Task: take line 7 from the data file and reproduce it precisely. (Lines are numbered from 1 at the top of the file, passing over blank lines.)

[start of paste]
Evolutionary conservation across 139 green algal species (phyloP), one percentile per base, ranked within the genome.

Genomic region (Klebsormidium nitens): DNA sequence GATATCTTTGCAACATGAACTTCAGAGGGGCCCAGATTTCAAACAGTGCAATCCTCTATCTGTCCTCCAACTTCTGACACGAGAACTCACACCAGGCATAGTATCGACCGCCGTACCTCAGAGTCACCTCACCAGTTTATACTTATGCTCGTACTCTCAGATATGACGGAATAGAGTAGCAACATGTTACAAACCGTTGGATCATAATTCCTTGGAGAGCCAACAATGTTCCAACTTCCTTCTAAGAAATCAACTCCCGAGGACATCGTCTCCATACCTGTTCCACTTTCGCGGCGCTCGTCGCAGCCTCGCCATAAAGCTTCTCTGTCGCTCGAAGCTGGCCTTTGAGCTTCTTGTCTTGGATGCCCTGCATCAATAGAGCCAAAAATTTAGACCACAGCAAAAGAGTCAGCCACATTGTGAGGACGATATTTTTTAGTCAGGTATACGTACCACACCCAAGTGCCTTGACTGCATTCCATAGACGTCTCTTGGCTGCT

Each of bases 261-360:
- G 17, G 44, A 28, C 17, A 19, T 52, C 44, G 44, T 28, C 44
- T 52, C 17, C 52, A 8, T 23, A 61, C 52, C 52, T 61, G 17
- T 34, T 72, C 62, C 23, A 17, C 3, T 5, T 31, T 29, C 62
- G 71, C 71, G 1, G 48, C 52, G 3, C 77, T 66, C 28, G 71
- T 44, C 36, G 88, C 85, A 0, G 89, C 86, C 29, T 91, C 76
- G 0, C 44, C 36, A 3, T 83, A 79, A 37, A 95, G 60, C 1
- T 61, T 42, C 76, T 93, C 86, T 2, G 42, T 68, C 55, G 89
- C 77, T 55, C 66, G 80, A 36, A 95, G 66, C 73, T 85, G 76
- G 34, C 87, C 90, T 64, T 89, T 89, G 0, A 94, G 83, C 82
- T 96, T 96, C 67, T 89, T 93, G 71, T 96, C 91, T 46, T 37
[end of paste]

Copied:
- G 71, C 71, G 1, G 48, C 52, G 3, C 77, T 66, C 28, G 71